21 fired public works employees fight to get their jobs back

The fired public works employees let go over allegations of theft of time and breach of trust should find out this spring if they get their jobs back.

Workers were fired amid allegations of theft of time and breach of trust

The city spent almost half a million dollars on grievances in the public works department in 2013, much of that in the case of 21 fired and four suspended public works employees. Lawyers for both sides are wrapping up their closing arguments.

The fired city public works employees who made headlines for alleged theft of time and breach of trust expect to hear this spring if they get their jobs back.

Twenty-five workers — 21 who were fired and four who were suspended — are in the midst of a grievance hearing that will end with a judgment on whether they can come back to work.

The city used video surveillance and GPS records of city vehicles in November 2012 to investigate the employees. In some cases, it said in January 2013, the workers were only doing half a day’s work. The city also investigated the workers regarding missing asphalt.

It’s a very complicated case.- Lorne Slotnick, arbitrator

The city and CUPE 5167 have had more than 40 dates so far before arbitrator Lorne Slotnick, who will decide each case individually. Closing arguments are expected to finish on Feb. 26 at the Sheraton.

Slotnick says he has an “enormous amount of material to look at,” and expects the earliest he’ll have a decision is April.

“It’s a very complicated case,” he told CBC Hamilton.

The fired employees are asking for reinstatement. Slotnick can rule that the city decision stays, or that the workers be reinstated. He also has the power to rule on back pay or punitive damages, although the union hasn’t specified that it’s seeking that.

Union alleges inaccuracies 

The union argues, among other things, that the city’s claims and documentation are inconsistent. In some cases, it says, the claims of hours worked are inconsistent with information such as GPS records and pothole sheets.

In one case, the city asked two workers in a January 2013 pre-termination interview why they didn’t work after lunch, said Gavin Leeb, lawyer for CUPE 5167, in his closing arguments Tuesday. The workers said during the interview that they didn’t recall the day in question.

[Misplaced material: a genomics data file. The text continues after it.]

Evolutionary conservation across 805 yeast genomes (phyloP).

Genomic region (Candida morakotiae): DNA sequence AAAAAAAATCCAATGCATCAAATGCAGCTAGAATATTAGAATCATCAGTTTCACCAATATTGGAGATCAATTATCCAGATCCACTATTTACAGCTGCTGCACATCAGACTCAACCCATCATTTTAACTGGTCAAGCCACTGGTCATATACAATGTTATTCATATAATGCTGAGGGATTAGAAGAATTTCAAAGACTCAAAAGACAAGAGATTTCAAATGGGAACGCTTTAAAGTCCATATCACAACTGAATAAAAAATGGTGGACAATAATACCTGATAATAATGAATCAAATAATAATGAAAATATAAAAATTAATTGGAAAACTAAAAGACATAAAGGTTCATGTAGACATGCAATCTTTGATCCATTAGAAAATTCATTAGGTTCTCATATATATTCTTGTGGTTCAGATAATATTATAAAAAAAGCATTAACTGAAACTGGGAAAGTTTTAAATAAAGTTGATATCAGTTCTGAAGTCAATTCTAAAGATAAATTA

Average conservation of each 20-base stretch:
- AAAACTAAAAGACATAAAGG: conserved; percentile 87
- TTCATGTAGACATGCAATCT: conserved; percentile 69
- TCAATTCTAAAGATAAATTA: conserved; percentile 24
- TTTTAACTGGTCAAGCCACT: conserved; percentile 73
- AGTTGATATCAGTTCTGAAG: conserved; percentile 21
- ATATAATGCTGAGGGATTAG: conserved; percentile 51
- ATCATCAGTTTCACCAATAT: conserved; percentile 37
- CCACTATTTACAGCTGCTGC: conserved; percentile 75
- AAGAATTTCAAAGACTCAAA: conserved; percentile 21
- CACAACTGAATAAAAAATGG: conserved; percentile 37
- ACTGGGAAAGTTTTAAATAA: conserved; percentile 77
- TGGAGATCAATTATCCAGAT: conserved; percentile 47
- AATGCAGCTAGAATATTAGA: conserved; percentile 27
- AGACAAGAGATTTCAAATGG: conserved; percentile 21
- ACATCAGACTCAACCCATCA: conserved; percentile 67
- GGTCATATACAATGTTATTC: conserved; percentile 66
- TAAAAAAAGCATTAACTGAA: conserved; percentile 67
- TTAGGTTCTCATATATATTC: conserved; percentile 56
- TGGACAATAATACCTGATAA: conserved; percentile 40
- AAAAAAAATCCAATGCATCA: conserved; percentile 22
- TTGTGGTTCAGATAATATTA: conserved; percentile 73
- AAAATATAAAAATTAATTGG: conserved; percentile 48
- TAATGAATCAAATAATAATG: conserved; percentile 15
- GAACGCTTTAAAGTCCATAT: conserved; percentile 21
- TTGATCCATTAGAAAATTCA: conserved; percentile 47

“The fact is that it just wasn’t true, and they still got fired for it,” he said.

There are other inaccuracies, he told the hearing.

“In our case, we have at least seven examples where the termination letters include allegations about work not being done after a particular time and it’s just not true,” he said. “It’s just not correct.”

Media reports, Leeb said, also included “lots of false allegations.”

About 30 witnesses have testified in the hearing, including the 25 disciplined workers.

The city initially fired 29 workers, but reinstated some of them.

Costly hearing

It's been an expensive endeavour for the city, which spent $499,898 on grievances in the public works department in 2013. A large portion of that was spent on the incident involving the 29 workers, said Lora Fontana, director of employee and labour relations, last March.

The city’s public works department has had some high-profile problems since then.

The transit division saw a shake up of management after a female employee was awarded $25,000 related to being sexual harassed by her supervisor. The city is also examining its garbage collection routes after revelations that public collectors worked fewer hours than their private counterparts.

There were also reports of a city worker having sex with a prostitute in a work vehicle. City manager Chris Murray neither confirmed nor denied the incident, saying only that the city is in the midst of a broad effort to improve its culture.

Then this month, two roads workers were fired for bringing a pot-laced brownie to work. A co-worker ate it and fell ill.

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